Stocks to Watch from The Survey – The drumbeat of earnings news continues today. Third-quarter results from social network operator Facebook (FB), which were released yesterday afternoon, thrilled investors initially, and the stock surged in after-market trading on the news. However, enthusiasm faded quickly after details about the placement of advertisements and usage among teenagers emerged on the conference call. The stock, in fact, is now indicating a lower opening this morning. Meanwhile, stocks moving higher ahead of the bell on earnings news include energy giants Exxon Mobil (XOM – Free Exxon Mobil Stock Report) and ConocoPhillips (COP), online travel agency Expedia (EXPE), health insurer Cigna (CI), and brewer Anheuser-Busch InBev (BUD), with EXPE showing the most strength.
Conversely, one of today’s biggest losers is dietary services provider Weight Watchers (WTW), which announced better-than-expected September-period results, but indicated that the year ahead will likely be challenging and suspended its quarterly cash dividend. WTW stock is plunging in pre-market trading as a result. Investors also took issue with quarterly reports and/or outlooks from credit card processor Visa (V – Free Visa Stock Report), cable company Time Warner (TWC), coffee shop operator Starbucks (SBUX), shoe company Crocs (CROX), cosmetics manufacturer and seller Avon Products (AVP), telecommunications services provider NII Holdings (NIHD), and electronics heavyweight Sony (SNE). – Matthew E. Spencer
At the time of this article’s writing, the author did not have positions in any of the companies mentioned.
Before The Bell - Today is Halloween, but it was yesterday that the stock market had both tricks and treats for investors. To wit, stocks started out the day slightly to the upside, with both the Dow Jones Industrial Average and the Standard and Poor's 500 Index pushing to all-time highs. Then, the market began to backtrack, as restless traders sought to hedge their bets before the Federal Reserve concluded its two-day FOMC meeting at 2PM (EDT). Of course, few surprises were expected and few were given.
The market, meantime, sought to regain its footing by early afternoon before easing again just before the meeting's conclusion. The abnormally narrow range of this up-and-down pattern undoubtedly reflected the fact that few had serious doubts about just where the Fed would come down on the monetary side.
Then, the news of the meeting's end arrived, and initially when the Committee announced that it was staying the course with respect to both interest rates and bond purchases, stocks pared their small losses and again inched back into the black. It seemed that the treats had arrived on schedule. However, on further reading of the Fed statement, and with no hint that this historic accommodation would go indefinitely, as some bulls apparently were hoping for, the market sold off once more. There was never a panic unloading of stocks, to be sure, but the Dow did fall back to a low triple-digit point loss. Meantime, the Standard and Poor's Mid-Cap 400 and the small-cap Russell 2000 did proportionately worse, with the latter composite falling back to a closing loss of 1.4%--a sizable setback. This dichotomy follows a recent pattern in which some investors are turning to the more liquid large-cap names as a hedge, as valuations reach levels that may not be sustainable over the long term. So, the Fed, it would seem, had some tricks up its sleeve, after all. Indeed, some now contend that a tapering of its bond-buying program may come sooner rather than later.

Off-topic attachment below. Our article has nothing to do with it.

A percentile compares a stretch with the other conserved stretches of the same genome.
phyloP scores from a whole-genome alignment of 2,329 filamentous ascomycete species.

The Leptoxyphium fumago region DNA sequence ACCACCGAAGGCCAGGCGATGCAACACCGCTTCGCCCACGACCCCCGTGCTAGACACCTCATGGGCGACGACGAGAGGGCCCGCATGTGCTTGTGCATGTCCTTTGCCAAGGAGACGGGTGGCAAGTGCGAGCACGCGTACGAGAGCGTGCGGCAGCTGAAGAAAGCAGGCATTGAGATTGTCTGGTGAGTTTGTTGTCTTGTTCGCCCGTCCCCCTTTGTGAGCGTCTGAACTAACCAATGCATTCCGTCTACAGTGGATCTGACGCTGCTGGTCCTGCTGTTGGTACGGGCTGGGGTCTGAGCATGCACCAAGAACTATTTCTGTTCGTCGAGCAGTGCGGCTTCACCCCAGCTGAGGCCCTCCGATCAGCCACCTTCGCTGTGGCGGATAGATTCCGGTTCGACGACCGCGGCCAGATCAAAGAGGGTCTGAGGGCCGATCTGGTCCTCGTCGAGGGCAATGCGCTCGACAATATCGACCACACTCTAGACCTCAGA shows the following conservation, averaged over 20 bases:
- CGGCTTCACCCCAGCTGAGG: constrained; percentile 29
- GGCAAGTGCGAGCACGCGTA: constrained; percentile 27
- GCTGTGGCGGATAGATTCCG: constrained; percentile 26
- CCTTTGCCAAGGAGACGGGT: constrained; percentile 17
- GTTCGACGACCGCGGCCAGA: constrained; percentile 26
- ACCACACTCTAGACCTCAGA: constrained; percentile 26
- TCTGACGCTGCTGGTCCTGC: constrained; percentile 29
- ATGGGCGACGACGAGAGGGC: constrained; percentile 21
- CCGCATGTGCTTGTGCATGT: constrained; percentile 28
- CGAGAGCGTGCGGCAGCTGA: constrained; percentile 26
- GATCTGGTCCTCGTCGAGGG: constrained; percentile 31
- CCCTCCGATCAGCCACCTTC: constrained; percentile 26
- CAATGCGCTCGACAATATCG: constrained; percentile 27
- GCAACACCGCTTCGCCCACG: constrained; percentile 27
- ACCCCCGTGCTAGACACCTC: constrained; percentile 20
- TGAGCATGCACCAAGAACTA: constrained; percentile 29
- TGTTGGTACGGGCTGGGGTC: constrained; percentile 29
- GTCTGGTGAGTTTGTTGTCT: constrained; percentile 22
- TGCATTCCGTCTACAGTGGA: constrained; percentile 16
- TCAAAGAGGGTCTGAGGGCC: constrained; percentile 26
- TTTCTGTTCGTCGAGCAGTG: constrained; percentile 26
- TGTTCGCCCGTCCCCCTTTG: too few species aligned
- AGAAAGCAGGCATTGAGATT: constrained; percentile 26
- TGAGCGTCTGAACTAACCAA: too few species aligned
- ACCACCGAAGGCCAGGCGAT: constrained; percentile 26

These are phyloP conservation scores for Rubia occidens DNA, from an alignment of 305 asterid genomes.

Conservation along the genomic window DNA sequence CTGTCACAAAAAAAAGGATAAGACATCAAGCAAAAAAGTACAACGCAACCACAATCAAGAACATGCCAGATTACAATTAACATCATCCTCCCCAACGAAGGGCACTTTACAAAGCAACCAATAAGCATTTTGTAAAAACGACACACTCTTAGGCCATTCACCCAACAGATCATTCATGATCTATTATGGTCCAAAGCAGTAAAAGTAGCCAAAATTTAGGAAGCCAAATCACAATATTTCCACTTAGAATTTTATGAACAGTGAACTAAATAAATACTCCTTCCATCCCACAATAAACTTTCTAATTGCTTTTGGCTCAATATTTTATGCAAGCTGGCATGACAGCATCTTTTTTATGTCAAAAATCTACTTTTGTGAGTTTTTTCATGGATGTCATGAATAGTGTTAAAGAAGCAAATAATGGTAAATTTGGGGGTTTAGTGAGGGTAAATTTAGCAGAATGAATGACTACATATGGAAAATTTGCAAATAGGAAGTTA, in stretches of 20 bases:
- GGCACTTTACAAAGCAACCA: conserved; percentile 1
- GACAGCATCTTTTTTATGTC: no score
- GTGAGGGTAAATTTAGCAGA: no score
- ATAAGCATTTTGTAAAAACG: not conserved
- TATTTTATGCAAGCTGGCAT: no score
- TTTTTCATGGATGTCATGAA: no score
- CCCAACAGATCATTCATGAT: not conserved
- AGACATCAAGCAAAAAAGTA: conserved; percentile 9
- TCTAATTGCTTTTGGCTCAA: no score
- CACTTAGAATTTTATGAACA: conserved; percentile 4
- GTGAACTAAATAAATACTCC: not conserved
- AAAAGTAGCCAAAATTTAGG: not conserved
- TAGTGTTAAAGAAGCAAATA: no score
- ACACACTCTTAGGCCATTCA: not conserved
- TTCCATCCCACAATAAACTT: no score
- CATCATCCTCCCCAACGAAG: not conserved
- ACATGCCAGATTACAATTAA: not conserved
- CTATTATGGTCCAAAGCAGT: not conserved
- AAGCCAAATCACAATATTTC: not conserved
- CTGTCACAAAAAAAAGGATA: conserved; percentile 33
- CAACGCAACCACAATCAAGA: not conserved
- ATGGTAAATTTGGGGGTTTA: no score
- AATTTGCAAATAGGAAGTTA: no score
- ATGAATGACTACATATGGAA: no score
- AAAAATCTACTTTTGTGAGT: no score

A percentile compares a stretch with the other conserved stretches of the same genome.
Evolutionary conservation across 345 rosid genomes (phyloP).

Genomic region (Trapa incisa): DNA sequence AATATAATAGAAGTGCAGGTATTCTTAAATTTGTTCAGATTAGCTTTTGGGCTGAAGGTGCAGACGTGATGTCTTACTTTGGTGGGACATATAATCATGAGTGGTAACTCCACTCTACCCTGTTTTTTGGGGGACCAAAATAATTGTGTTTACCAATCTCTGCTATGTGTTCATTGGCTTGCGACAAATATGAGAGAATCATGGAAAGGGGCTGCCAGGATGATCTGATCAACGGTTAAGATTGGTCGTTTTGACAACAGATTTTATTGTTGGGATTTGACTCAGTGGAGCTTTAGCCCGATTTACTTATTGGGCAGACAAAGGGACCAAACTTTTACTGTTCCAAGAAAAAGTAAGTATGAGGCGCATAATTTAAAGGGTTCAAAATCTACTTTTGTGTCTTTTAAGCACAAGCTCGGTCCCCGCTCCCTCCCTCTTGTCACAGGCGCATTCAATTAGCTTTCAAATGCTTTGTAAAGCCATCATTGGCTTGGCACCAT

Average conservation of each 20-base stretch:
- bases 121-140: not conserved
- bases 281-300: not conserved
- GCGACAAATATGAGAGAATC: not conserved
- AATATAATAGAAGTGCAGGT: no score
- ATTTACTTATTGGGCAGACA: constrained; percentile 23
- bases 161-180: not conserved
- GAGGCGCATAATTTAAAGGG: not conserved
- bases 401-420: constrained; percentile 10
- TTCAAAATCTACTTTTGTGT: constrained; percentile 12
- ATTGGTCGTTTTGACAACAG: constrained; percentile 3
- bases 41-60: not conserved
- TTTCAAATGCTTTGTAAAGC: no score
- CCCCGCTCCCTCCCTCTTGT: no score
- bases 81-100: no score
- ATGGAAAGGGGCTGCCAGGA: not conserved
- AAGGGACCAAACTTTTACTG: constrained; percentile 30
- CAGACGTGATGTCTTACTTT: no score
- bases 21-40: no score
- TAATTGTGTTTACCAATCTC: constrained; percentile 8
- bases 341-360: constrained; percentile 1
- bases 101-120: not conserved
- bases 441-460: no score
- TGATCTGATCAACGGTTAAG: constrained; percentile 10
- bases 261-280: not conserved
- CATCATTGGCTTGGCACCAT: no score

Be that as it may, at the close the Dow shed 62 points; the Standard and Poor's 500 Index lost nine points; and the NASDAQ, rattled by a few losses in the tech sector, notably Cirrus Logic (CRUS), which did not blow away traders with its guidance and saw its shares fall nearly 14% on the day, dropped 22 points.
As to the Fed, there is, as noted, some worry about just when the bank will start its long-awaited tapering. For now, it seems that any move this year is likely to be out of the question. In fact, the acknowledged slowdown in housing, the sharp drop in consumer confidence and sentiment readings, and the less-than-compelling private-sector employment outlook issued yesterday by ADP (ADP) likely will keep the Fed at bay until the late winter or early spring. But some pundits, noting the absence in the statement of any reference from the last meeting that fiscal tightening could slow growth in jobs and the economy, see a tacit admission that we may be getting close to such a tapering. Of course, all of this could just be semantics. But for now, one thing is certain, namely that the Fed is not yet ready to apply the brakes on monetary accommodation.
Meanwhile, for one afternoon, at least, the focus moved away from earnings and back to Washington, although the concentration this time was on the central bank and not the Congress. Still, there was selling, but it was largely confined to the riskier sectors of the market. The VIX volatility index, meantime, edged higher, suggesting slightly less tolerance for risk, which would explain the underperformance of the small-cap Russell 2000.
Now, a new day dawns, and stocks are pulling back just a bit, in anticipation of perhaps a modest extension of yesterday's late selloff. One thing that might mitigate any widespread intention to pare the recent gains is the optimism now surrounding social-networking icon Facebook (FB). That company, domiciled on the NASDAQ, tallied better-than-expected metrics after the close of trading yesterday, and Facebook shares are ticking a bit higher in the pre-market this morning. – Harvey S. Katz
At the time of this article's writing, the author did not have positions in any of the companies mentioned.